New Metrics ‘16 launched on Monday with a sober yet hopeful tone, channeled through the research and work of culture designer Joe Brewer, as he led attendees through a dialogue around what he calls Evonomics - the new evolution of economics.
You may have heard the common business aphorism, “people are our greatest asset.” CEOs such as Richard Branson — founder of the Virgin Group, and Anne Mulcahy — former CEO of Xerox, are among many business leaders who have publicly made statements of this kind. This sentence even appears on the ‘Who We Are’ portion of the Goldman Sachs website. But while businesses so often claim to value their human capital, how do we ensure this aspiration becomes a reality?
The New Economy has begun. One year into a world where global leaders have agreed to act on 17 concrete Sustainable Development Goals, and where the full force of law is now behind the international agreement on climate change, we are speeding toward a bright future for business that creates value for people, the planet, and the economy.
The Harvard Business Review (HBR) recently published its 2016 list of the world’s top 100 CEOs. As in the past, HBR’s staff looked at the financial and ESG (environment, social, governance) performance of the CEOs of 1,200 large companies. They used a measure of financial performance developed by a team of Harvard academics for 80 percent of their score. The remaining 20 percent came from averaging two overall measures of corporate sustainability performance, including CSRHub.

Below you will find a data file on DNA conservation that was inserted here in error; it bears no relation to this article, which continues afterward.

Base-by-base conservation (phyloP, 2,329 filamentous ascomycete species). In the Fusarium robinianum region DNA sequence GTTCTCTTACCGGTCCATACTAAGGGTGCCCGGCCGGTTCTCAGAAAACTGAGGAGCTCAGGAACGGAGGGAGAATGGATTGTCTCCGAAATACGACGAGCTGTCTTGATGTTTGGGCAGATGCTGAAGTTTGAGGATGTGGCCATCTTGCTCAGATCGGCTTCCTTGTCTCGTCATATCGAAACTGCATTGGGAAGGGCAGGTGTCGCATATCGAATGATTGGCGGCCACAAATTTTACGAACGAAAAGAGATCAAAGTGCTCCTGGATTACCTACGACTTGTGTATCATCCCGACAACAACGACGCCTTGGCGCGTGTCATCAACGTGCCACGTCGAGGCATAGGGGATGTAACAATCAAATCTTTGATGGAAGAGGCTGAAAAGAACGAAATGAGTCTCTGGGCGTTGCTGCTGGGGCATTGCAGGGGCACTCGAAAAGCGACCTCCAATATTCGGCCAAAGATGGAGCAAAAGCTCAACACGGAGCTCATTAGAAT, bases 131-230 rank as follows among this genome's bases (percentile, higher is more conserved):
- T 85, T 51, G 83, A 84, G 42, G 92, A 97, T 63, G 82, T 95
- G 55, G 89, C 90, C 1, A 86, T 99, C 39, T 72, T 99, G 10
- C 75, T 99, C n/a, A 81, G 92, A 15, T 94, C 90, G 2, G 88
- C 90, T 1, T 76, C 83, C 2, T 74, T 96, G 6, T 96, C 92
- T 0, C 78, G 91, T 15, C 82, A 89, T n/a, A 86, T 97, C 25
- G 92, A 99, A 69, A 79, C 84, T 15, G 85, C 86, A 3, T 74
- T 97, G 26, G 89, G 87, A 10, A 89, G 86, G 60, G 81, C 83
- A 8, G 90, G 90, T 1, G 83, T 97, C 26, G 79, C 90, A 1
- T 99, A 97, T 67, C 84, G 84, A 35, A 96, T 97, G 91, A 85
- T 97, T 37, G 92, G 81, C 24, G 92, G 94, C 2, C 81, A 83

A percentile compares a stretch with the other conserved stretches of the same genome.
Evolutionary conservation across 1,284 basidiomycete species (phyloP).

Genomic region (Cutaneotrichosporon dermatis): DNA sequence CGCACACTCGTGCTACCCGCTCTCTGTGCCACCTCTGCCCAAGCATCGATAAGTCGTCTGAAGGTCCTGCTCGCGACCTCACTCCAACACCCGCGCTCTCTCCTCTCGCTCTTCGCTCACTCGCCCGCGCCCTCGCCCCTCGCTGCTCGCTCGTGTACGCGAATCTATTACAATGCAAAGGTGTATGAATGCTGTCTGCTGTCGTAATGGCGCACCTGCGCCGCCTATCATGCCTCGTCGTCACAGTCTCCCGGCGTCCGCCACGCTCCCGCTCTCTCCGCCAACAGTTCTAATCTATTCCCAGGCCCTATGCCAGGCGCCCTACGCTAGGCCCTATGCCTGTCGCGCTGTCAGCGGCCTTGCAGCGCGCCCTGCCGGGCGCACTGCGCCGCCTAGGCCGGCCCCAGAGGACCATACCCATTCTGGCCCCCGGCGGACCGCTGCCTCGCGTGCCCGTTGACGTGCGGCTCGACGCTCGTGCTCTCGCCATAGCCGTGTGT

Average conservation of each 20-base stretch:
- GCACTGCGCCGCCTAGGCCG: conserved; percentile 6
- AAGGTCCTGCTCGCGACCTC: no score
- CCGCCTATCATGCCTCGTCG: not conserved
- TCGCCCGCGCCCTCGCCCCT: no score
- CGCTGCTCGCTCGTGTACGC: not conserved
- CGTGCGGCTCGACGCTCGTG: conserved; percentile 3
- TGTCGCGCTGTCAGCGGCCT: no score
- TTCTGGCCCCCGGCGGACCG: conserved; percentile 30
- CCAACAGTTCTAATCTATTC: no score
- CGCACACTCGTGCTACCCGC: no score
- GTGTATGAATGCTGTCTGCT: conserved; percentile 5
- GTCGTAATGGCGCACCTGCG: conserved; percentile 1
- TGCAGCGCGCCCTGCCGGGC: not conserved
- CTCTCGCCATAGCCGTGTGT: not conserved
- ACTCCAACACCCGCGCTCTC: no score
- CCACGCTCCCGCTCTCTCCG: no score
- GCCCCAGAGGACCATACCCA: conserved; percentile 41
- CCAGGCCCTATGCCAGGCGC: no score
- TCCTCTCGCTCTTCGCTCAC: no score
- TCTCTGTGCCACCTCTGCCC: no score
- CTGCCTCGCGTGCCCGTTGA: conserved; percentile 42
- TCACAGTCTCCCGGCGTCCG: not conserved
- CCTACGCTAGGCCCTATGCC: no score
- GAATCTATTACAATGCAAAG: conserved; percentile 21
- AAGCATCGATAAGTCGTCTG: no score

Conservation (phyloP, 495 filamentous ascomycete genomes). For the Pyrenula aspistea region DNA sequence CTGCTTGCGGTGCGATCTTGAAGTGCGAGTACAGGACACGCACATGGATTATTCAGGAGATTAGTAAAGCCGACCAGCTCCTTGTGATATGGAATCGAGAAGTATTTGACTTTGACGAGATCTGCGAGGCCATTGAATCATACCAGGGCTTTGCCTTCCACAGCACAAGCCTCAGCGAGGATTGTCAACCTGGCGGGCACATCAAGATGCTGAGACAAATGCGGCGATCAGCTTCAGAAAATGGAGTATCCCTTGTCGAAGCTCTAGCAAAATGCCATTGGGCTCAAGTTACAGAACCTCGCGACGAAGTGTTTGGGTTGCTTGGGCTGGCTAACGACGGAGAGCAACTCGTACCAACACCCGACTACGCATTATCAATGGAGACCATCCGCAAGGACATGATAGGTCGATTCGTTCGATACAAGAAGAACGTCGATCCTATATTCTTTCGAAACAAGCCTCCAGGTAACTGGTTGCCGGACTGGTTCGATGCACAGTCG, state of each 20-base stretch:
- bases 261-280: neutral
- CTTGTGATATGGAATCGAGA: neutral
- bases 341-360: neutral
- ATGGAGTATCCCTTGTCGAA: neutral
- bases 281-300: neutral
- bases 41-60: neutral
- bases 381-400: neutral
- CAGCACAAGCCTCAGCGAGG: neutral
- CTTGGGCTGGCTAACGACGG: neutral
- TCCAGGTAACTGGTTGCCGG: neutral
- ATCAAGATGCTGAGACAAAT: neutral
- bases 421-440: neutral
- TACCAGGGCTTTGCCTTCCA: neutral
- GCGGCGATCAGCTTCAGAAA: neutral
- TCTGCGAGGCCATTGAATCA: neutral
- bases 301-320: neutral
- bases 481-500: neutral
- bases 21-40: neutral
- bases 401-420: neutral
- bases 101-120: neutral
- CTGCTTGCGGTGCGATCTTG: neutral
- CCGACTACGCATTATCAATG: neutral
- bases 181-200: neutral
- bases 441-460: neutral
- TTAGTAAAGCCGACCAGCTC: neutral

As the 22nd Conference of the Parties (COP22) of the UN Framework Convention on Climate Change (UNFCCC) kicks off in Marrakech, Morocco – one year on from the historic climate agreement in Paris, and 22 years after the first conference in Berlin – it marks the latest attempt to ensure we live within our planetary boundaries for climate change.
During this brief but extremely informative breakfast session on the final morning of SB’16 Copenhagen, representatives from Quantis International revealed how they have leveraged their expertise in extracting environmental data to activate metrics for solid sustainability strategy, engagement and communications.